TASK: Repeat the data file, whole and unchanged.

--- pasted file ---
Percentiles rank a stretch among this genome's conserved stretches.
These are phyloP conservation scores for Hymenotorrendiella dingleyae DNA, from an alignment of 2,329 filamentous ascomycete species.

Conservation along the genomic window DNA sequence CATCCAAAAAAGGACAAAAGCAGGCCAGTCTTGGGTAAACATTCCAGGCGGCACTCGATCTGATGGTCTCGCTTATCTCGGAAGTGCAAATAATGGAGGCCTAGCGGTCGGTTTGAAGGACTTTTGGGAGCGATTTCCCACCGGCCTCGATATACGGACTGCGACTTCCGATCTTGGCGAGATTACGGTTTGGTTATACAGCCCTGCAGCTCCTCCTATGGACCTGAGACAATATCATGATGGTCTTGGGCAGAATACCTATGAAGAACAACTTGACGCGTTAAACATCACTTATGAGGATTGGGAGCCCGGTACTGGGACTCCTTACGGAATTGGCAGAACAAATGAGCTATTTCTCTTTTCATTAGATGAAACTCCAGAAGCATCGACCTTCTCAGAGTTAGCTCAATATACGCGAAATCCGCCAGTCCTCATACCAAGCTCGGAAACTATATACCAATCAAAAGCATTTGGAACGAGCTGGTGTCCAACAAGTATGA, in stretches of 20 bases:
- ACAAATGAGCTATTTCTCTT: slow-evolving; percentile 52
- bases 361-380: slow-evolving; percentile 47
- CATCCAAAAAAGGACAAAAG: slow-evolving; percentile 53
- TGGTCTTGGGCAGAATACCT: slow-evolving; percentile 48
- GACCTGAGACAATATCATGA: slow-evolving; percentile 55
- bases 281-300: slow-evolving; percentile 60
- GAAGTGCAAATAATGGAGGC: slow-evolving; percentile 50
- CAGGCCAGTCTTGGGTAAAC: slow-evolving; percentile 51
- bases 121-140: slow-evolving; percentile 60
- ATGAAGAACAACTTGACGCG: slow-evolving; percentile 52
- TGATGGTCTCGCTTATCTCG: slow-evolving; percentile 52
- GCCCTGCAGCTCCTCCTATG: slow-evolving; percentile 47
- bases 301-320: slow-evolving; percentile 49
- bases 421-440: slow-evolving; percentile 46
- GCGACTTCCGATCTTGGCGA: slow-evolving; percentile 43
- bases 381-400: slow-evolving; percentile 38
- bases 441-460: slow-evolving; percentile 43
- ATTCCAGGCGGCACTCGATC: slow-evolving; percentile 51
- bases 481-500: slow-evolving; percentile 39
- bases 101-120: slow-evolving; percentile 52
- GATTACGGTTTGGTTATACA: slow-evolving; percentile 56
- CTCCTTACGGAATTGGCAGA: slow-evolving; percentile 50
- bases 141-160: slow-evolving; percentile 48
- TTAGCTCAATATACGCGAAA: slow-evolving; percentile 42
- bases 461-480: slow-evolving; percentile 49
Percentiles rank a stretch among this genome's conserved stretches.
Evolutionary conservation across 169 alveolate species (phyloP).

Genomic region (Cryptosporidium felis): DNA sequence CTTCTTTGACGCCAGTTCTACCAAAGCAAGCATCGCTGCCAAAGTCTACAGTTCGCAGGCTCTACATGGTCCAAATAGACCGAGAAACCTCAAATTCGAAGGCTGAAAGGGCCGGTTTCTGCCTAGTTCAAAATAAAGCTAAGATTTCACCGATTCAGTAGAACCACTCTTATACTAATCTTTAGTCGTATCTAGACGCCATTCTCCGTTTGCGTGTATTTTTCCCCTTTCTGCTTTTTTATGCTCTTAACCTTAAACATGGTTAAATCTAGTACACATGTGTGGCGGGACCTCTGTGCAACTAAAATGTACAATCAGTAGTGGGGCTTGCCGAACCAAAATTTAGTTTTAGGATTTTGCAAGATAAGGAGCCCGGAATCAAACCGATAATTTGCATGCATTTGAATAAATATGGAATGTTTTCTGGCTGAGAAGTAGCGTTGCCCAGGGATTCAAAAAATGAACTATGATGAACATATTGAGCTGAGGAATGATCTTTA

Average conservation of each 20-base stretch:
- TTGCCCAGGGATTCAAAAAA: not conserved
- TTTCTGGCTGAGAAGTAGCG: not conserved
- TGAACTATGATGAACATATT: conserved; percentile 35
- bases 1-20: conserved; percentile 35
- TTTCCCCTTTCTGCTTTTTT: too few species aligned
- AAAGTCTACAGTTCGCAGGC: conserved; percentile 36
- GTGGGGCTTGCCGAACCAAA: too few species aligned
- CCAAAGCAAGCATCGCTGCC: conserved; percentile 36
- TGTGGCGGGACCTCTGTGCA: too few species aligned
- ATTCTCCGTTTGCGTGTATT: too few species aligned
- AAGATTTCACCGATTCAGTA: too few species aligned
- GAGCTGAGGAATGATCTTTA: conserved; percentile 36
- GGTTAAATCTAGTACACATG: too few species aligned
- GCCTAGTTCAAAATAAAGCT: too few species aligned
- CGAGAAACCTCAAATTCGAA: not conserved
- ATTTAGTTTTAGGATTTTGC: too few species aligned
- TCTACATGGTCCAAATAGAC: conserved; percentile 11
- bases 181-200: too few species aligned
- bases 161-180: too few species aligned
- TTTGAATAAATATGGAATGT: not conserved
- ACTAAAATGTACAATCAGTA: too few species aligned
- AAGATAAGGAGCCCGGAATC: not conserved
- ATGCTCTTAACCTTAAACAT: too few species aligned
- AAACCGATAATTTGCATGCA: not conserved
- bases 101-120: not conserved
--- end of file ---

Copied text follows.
Percentiles rank a stretch among this genome's conserved stretches.
These are phyloP conservation scores for Hymenotorrendiella dingleyae DNA, from an alignment of 2,329 filamentous ascomycete species.

Conservation along the genomic window DNA sequence CATCCAAAAAAGGACAAAAGCAGGCCAGTCTTGGGTAAACATTCCAGGCGGCACTCGATCTGATGGTCTCGCTTATCTCGGAAGTGCAAATAATGGAGGCCTAGCGGTCGGTTTGAAGGACTTTTGGGAGCGATTTCCCACCGGCCTCGATATACGGACTGCGACTTCCGATCTTGGCGAGATTACGGTTTGGTTATACAGCCCTGCAGCTCCTCCTATGGACCTGAGACAATATCATGATGGTCTTGGGCAGAATACCTATGAAGAACAACTTGACGCGTTAAACATCACTTATGAGGATTGGGAGCCCGGTACTGGGACTCCTTACGGAATTGGCAGAACAAATGAGCTATTTCTCTTTTCATTAGATGAAACTCCAGAAGCATCGACCTTCTCAGAGTTAGCTCAATATACGCGAAATCCGCCAGTCCTCATACCAAGCTCGGAAACTATATACCAATCAAAAGCATTTGGAACGAGCTGGTGTCCAACAAGTATGA, in stretches of 20 bases:
- ACAAATGAGCTATTTCTCTT: slow-evolving; percentile 52
- bases 361-380: slow-evolving; percentile 47
- CATCCAAAAAAGGACAAAAG: slow-evolving; percentile 53
- TGGTCTTGGGCAGAATACCT: slow-evolving; percentile 48
- GACCTGAGACAATATCATGA: slow-evolving; percentile 55
- bases 281-300: slow-evolving; percentile 60
- GAAGTGCAAATAATGGAGGC: slow-evolving; percentile 50
- CAGGCCAGTCTTGGGTAAAC: slow-evolving; percentile 51
- bases 121-140: slow-evolving; percentile 60
- ATGAAGAACAACTTGACGCG: slow-evolving; percentile 52
- TGATGGTCTCGCTTATCTCG: slow-evolving; percentile 52
- GCCCTGCAGCTCCTCCTATG: slow-evolving; percentile 47
- bases 301-320: slow-evolving; percentile 49
- bases 421-440: slow-evolving; percentile 46
- GCGACTTCCGATCTTGGCGA: slow-evolving; percentile 43
- bases 381-400: slow-evolving; percentile 38
- bases 441-460: slow-evolving; percentile 43
- ATTCCAGGCGGCACTCGATC: slow-evolving; percentile 51
- bases 481-500: slow-evolving; percentile 39
- bases 101-120: slow-evolving; percentile 52
- GATTACGGTTTGGTTATACA: slow-evolving; percentile 56
- CTCCTTACGGAATTGGCAGA: slow-evolving; percentile 50
- bases 141-160: slow-evolving; percentile 48
- TTAGCTCAATATACGCGAAA: slow-evolving; percentile 42
- bases 461-480: slow-evolving; percentile 49
Percentiles rank a stretch among this genome's conserved stretches.
Evolutionary conservation across 169 alveolate species (phyloP).

Genomic region (Cryptosporidium felis): DNA sequence CTTCTTTGACGCCAGTTCTACCAAAGCAAGCATCGCTGCCAAAGTCTACAGTTCGCAGGCTCTACATGGTCCAAATAGACCGAGAAACCTCAAATTCGAAGGCTGAAAGGGCCGGTTTCTGCCTAGTTCAAAATAAAGCTAAGATTTCACCGATTCAGTAGAACCACTCTTATACTAATCTTTAGTCGTATCTAGACGCCATTCTCCGTTTGCGTGTATTTTTCCCCTTTCTGCTTTTTTATGCTCTTAACCTTAAACATGGTTAAATCTAGTACACATGTGTGGCGGGACCTCTGTGCAACTAAAATGTACAATCAGTAGTGGGGCTTGCCGAACCAAAATTTAGTTTTAGGATTTTGCAAGATAAGGAGCCCGGAATCAAACCGATAATTTGCATGCATTTGAATAAATATGGAATGTTTTCTGGCTGAGAAGTAGCGTTGCCCAGGGATTCAAAAAATGAACTATGATGAACATATTGAGCTGAGGAATGATCTTTA

Average conservation of each 20-base stretch:
- TTGCCCAGGGATTCAAAAAA: not conserved
- TTTCTGGCTGAGAAGTAGCG: not conserved
- TGAACTATGATGAACATATT: conserved; percentile 35
- bases 1-20: conserved; percentile 35
- TTTCCCCTTTCTGCTTTTTT: too few species aligned
- AAAGTCTACAGTTCGCAGGC: conserved; percentile 36
- GTGGGGCTTGCCGAACCAAA: too few species aligned
- CCAAAGCAAGCATCGCTGCC: conserved; percentile 36
- TGTGGCGGGACCTCTGTGCA: too few species aligned
- ATTCTCCGTTTGCGTGTATT: too few species aligned
- AAGATTTCACCGATTCAGTA: too few species aligned
- GAGCTGAGGAATGATCTTTA: conserved; percentile 36
- GGTTAAATCTAGTACACATG: too few species aligned
- GCCTAGTTCAAAATAAAGCT: too few species aligned
- CGAGAAACCTCAAATTCGAA: not conserved
- ATTTAGTTTTAGGATTTTGC: too few species aligned
- TCTACATGGTCCAAATAGAC: conserved; percentile 11
- bases 181-200: too few species aligned
- bases 161-180: too few species aligned
- TTTGAATAAATATGGAATGT: not conserved
- ACTAAAATGTACAATCAGTA: too few species aligned
- AAGATAAGGAGCCCGGAATC: not conserved
- ATGCTCTTAACCTTAAACAT: too few species aligned
- AAACCGATAATTTGCATGCA: not conserved
- bases 101-120: not conserved